The year started on a positive note for many African markets, with seven of the eleven main markets showing gains for the month. Egypt was the star performer in January, with the EGX 30 returning 29.12% for the month.
The MSCI Africa Frontier Markets Africa Index gained 0.51% during the month, compared with 11.24% from MSCI Emerging Markets and 5.72% from the MSCI World.
Namibia’s Overall Index was also strong in January, adding 7.42%, while Morocco’s Casablanca Index gained 2.04%. Nigeria’s All Share followed suit with a 0.7% gain as did Kenya’s NSE 20 (0.6%), Ghana’s GSE Index (0.57%) and Botswana’s Gaborone Index (0.08%).
On the down side, Zambia’s All Share Index lost 6.81% followed by Zimbabwe’s Industrial Index, which was down 5.03% during January. The Mauritian SEMDEX was down 3.18%, while Tunisia’s TUNINDEX fell 0.56%.
Egypt saw strong performance across all sectors with Orascom Telecoms and Orascom Construction extending their gains by 14.5% and 21.5%% respectively in January trading. Other strong performers through the month included Commercial International Bank (27%) and EFG Hermes (12.6%). Egypt remained politically stable in January as election results confirmed the moderate Islamist Freedom and Justice Party as victors, although the picture changed significantly in February as rioting against the Transitional Council broke out. On the economic front, due to the weakening Egyptian pound and heightened interest rates, the Egyptian Finance Ministry has entered into negotiations with the World Bank, African Development Bank and the IMF to help balance the budget deficit.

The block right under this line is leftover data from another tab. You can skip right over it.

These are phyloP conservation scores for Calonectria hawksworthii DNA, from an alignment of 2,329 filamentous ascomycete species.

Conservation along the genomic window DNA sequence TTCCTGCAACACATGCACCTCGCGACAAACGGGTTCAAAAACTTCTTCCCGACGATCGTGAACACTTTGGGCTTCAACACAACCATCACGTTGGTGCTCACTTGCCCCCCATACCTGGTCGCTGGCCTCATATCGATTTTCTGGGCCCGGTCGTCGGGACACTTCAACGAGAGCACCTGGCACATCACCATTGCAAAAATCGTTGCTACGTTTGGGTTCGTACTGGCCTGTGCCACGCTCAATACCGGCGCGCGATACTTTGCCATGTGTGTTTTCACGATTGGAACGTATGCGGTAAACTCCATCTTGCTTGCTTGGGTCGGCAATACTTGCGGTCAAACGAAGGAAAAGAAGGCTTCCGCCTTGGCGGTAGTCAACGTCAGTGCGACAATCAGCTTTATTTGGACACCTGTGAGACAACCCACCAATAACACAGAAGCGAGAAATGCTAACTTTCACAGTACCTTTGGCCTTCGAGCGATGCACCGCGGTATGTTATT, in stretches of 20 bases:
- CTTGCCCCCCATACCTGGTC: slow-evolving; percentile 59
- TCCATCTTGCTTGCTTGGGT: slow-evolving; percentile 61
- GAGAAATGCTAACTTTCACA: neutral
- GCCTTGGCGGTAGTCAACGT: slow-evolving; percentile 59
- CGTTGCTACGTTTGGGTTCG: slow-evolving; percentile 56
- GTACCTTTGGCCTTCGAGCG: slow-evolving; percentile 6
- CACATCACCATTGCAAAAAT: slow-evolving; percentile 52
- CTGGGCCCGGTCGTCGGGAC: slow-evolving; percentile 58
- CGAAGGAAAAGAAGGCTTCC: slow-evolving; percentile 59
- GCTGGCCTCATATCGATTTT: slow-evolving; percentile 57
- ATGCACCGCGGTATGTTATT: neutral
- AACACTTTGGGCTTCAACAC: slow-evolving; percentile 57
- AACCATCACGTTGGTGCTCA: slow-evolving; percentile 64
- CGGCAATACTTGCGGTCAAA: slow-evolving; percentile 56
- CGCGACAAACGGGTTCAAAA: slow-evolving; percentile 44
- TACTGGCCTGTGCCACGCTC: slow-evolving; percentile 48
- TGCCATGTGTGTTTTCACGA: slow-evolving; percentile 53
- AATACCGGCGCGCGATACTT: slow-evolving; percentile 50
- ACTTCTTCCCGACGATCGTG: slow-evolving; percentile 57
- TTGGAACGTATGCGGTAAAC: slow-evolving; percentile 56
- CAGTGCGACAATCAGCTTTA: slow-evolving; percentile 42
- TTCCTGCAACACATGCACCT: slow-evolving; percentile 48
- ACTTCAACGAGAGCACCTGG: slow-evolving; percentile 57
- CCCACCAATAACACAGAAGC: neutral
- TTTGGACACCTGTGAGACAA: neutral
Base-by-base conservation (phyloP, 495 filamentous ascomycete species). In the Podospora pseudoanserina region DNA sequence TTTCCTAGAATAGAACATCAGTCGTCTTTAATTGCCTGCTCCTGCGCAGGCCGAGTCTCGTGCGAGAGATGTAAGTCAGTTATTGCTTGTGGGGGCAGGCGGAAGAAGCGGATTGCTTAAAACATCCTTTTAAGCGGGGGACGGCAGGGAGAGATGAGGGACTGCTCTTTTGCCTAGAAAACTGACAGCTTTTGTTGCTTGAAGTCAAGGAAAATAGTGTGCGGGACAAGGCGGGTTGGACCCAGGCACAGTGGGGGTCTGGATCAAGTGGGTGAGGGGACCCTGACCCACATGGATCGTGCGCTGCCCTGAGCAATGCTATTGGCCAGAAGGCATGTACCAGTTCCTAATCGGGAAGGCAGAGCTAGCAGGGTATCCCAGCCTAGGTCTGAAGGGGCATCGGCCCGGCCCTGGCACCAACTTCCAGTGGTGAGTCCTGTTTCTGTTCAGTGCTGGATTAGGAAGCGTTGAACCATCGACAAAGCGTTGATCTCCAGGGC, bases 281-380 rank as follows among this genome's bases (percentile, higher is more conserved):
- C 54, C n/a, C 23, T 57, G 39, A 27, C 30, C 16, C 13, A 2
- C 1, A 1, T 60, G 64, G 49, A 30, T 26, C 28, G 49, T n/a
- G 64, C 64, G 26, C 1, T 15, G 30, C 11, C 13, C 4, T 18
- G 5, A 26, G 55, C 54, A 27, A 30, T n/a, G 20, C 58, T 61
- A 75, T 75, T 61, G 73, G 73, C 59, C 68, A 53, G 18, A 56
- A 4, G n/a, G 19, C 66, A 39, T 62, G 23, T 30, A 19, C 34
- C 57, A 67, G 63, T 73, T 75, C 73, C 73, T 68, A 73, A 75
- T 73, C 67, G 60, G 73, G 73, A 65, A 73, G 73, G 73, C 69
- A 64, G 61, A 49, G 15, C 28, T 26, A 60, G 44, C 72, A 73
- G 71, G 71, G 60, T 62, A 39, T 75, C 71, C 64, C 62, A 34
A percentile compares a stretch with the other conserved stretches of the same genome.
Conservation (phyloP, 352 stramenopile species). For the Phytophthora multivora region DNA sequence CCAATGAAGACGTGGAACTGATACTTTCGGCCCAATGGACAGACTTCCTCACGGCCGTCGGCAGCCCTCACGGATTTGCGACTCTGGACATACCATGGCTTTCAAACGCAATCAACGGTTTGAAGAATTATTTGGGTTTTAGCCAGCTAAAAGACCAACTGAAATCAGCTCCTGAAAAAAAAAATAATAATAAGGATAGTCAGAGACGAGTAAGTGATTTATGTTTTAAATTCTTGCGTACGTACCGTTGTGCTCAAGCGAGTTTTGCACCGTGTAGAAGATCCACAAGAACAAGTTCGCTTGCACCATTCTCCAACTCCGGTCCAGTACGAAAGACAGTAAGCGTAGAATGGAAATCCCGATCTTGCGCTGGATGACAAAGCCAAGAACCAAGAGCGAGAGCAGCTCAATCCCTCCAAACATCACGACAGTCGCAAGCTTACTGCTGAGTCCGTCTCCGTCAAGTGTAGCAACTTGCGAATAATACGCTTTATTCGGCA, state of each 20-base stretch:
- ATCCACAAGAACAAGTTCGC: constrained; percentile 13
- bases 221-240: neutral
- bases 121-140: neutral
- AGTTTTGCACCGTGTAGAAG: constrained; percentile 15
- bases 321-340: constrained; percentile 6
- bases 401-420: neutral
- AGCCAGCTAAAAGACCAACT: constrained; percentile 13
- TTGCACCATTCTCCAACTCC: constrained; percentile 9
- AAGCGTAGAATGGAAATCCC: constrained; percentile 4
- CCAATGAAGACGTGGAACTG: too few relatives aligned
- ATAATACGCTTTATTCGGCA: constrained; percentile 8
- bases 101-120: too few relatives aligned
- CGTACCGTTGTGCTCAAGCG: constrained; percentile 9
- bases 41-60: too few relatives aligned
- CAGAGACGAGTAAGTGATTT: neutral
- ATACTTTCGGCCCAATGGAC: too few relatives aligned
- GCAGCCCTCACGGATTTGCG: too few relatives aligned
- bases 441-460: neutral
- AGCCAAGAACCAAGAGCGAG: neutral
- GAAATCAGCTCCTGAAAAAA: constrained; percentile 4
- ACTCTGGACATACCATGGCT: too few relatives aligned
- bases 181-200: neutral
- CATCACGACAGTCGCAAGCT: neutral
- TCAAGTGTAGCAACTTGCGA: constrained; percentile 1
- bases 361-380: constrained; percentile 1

Namibia’s Overall Index growth was spurred by stocks dual-listed in South Africa. Industrial multinational Barloworld contributed significantly as it returned 17.87% in January and has gained 49.67% since September 2011. Nedbank performed well in January, returning 8.17%, while Namibia’s top-performing home-grown stock was financial services provider Trustco, which was 20.77% in the black by month-end.
Zambian investors responded negatively to the uncertainty caused by an announcement from Finance Minister Alexander Chikwanda concerning the Zambian Kwacha’s rebasing. The rebase is to be achieved by reducing denominations by three zeros. The highest denomination would be reduced from K50,000 to K50.
Banking stocks were the hardest hit, with Zanaco Bank falling 10.7% during the month. Significant capital requirement increases compounded the problem, as the finance ministry believes more stringent requirements are needed to prevent banking failures.
Lower tourist numbers have dealt a blow to Mauritian growth as forecasts reduced growth expectations by 0.4 percentage points to 3.7% for 2012. Hotel stocks fared the worst with a number of listings giving up value. Sun Resorts shed 13.23% while New Mauritius Hotels lost 5.52% through January. Bank of Mauritius gave up 7.14% as the general consensus appears apprehensive.
The World Bank has revised Ghanaian growth forecasts for 2012 downward to 12%. Oil production and construction were the main contributors to growth throughout 2011, however, relatively weak growth in traditional sectors such as agriculture and services affected growth forecasts.
London’s FTSE maintains its drive to establish an African index to open African opportunities to the international community. The index will include stocks listed on 16 of Africa’s exchanges and will be adjusted for investibility, including free float and liquidity. Copyright HedgeNews Africa – January 2012
|Country||Local Index||Local Index (YTD)||Local Index (Jan)|
|Ghana||GSE Composite Index||0.57%||0.57%|
Data source: Bloomberg